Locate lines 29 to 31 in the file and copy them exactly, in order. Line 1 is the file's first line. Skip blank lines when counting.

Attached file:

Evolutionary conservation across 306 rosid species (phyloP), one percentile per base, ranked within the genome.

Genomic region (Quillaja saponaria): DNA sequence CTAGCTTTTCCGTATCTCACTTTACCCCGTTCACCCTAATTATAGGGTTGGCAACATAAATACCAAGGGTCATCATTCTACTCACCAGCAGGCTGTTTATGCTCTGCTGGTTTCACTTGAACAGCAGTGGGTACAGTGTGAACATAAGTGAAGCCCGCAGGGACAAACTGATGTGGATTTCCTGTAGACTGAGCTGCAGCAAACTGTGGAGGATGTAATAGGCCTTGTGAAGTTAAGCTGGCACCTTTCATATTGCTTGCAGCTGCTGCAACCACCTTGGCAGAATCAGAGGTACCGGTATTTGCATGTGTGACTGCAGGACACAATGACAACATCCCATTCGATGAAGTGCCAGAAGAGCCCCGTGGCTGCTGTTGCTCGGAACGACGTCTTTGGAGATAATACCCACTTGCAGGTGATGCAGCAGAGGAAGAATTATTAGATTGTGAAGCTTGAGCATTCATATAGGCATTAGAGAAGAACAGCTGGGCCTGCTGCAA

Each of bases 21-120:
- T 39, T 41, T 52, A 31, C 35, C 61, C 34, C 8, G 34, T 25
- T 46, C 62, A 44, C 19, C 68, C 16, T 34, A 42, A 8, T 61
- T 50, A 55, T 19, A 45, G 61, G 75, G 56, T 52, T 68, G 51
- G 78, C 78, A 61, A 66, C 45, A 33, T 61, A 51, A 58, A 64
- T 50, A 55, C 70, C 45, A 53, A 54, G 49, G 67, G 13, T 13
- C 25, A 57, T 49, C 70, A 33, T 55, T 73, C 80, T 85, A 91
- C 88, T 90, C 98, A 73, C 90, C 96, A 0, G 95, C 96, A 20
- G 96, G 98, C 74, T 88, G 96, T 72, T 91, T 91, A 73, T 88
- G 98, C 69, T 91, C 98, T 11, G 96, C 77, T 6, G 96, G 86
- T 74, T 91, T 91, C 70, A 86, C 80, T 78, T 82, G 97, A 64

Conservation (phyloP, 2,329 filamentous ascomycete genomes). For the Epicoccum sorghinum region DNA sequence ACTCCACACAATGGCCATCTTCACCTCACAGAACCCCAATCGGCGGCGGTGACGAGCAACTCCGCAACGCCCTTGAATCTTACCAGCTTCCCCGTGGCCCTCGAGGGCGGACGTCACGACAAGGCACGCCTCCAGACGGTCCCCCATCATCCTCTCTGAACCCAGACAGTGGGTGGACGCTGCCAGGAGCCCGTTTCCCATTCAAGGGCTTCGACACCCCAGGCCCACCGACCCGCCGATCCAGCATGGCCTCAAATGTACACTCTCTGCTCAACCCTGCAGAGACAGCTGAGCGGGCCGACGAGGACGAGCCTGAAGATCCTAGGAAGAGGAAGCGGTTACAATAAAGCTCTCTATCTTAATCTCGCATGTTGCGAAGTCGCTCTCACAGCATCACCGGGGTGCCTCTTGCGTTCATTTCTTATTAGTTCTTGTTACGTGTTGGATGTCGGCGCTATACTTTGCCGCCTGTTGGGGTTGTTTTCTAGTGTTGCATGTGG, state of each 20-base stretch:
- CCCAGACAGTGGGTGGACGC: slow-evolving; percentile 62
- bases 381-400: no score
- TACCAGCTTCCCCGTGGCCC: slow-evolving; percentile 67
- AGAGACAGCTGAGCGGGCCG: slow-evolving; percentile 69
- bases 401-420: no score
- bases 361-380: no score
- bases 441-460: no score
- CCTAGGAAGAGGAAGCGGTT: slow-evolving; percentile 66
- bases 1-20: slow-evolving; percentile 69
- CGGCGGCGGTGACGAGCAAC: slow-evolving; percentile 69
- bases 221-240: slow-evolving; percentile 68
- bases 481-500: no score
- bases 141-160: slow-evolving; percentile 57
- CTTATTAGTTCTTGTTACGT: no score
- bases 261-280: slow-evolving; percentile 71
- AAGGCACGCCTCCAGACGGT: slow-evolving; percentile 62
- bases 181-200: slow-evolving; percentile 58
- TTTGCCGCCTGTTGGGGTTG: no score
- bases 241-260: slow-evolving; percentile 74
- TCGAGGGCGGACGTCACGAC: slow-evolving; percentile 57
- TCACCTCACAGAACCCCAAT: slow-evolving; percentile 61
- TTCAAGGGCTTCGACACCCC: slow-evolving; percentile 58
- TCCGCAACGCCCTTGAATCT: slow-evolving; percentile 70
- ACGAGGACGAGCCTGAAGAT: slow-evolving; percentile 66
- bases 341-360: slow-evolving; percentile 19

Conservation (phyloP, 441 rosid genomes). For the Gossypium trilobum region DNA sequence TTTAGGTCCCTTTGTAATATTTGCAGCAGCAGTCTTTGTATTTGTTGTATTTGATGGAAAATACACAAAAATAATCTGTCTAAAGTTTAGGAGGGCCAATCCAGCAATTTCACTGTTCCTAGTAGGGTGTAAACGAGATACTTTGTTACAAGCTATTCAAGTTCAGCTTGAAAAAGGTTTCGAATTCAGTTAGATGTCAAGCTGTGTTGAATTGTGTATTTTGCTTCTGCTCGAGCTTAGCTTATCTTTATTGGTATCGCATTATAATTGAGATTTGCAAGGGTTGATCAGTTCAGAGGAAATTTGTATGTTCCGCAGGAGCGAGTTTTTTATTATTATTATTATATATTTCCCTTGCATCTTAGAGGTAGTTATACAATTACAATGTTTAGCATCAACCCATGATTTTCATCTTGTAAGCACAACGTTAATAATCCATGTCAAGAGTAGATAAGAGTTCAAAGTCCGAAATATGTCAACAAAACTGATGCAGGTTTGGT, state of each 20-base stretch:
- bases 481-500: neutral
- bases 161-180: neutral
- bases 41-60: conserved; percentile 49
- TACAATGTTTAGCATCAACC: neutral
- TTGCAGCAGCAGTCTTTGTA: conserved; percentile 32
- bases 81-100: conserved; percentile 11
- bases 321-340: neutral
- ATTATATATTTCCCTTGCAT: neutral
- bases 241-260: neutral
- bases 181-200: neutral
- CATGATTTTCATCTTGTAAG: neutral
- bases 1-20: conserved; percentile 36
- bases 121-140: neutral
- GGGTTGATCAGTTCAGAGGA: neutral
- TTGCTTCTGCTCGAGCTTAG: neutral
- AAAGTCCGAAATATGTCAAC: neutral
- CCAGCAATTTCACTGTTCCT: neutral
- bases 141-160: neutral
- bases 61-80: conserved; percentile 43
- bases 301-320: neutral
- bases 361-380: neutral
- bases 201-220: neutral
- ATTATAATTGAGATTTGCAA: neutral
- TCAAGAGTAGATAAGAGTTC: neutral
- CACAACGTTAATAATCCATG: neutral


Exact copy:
- bases 261-280: slow-evolving; percentile 71
- AAGGCACGCCTCCAGACGGT: slow-evolving; percentile 62
- bases 181-200: slow-evolving; percentile 58